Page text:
As you can see, she likes to go to sleep with the dolls.
In 1983 educator, writer, and entrepreneur Pleasant T. Rowland was looking for dolls to give her nieces for Christmas. She found baby dolls (which emphasize mothering) and teenage or adult dolls (which emphasize future aspirations of an older age), but no dolls that realistically represented girls in an eight-to-twelve age range. This experience was coupled with a visit to Colonial Williamsburg that demonstrated the value of making history accessible, and inspired Rowland to create Pleasant Company's American Girl line of historical dolls and books.
I love that the company makes a whole line of books devoted to relevant topics for young girls. They make a magazine that doesn't sexualize young girls like so many other magazines do, without being boring or patronizing. It doesn't have adds from any other companies either! It's all wholesome and teaches girls to believe in themselves and in their dreams. I've read rave reviews of the magazine several places.
I like these from the comments on the slate article:
The lasting appeal of the dolls went beyond the cute outfits and accessories, it was directly related to the stories told in their books, the ways in which these girls faced problems and challenges and overcame them with the help of their family and friends. Besides my everlasting idol, Laura Ingalls, they were the only female role models who stood out for me at that age (I'm talking 8-10 years old) as more than just the typical "helpless girl," who usually had a brother who got to do all the cool stuff.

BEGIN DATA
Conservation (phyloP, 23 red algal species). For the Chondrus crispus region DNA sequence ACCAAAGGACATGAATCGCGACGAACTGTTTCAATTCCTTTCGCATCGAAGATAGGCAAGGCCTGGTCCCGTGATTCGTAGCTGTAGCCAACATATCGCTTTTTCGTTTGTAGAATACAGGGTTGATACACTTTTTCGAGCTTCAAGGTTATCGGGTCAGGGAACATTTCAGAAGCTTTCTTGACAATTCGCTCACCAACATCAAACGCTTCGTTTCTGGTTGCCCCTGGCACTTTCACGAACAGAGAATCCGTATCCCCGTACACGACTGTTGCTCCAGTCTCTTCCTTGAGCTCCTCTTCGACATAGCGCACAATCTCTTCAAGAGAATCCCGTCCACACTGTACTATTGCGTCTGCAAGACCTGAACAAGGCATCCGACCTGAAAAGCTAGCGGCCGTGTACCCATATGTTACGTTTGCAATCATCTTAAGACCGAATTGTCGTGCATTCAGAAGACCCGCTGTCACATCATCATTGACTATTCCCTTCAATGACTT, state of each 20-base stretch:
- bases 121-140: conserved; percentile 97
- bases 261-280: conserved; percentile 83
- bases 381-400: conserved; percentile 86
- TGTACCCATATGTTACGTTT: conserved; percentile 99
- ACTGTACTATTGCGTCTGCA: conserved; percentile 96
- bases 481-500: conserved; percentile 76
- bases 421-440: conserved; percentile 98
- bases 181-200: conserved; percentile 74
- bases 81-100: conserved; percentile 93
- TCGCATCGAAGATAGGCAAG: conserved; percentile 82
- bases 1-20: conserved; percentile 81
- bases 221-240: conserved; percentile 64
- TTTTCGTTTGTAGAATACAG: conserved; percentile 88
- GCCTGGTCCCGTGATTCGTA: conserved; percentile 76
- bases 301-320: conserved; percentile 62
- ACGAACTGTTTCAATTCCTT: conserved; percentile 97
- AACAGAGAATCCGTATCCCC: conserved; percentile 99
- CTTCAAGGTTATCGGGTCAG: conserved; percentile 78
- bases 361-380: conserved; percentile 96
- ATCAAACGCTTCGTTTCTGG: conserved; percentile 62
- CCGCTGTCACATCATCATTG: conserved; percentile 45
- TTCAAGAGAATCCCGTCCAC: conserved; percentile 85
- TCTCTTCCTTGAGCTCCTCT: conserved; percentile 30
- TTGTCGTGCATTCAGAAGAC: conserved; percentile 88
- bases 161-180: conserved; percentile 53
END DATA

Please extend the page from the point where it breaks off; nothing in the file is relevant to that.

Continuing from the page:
We know all about that in my house. My son, aged about 6, once complained that his sister had hit him with her doll. It sounded so funny that we laughed, at which he said, "Yes but Samantha is very solid." That became a family joke, but hey, maybe there's something to it. MR … 3:30 p.m. GMT
Yes, they are rather pricey; but when I got my daughter's doll, it cost $70. She started saving for the doll (we knew we were going to get it for her for Christmas any way) but she was diligent in saving for the doll. By Christmas, she had nearly enough to buy the doll as was so excited to use the money she had saved to order more accessories. She learned about saving and working to earn something that she wanted and carries that lesson to this day.
I for one think the American Girl dolls are a great idea and even continue to read the catalog on line!I hope that the movie will be shown here in Ireland. I only wish I had a grand-daughter to share it with!! Thanks for the article! It was nice to hear what adult American Girls got out of the dolls.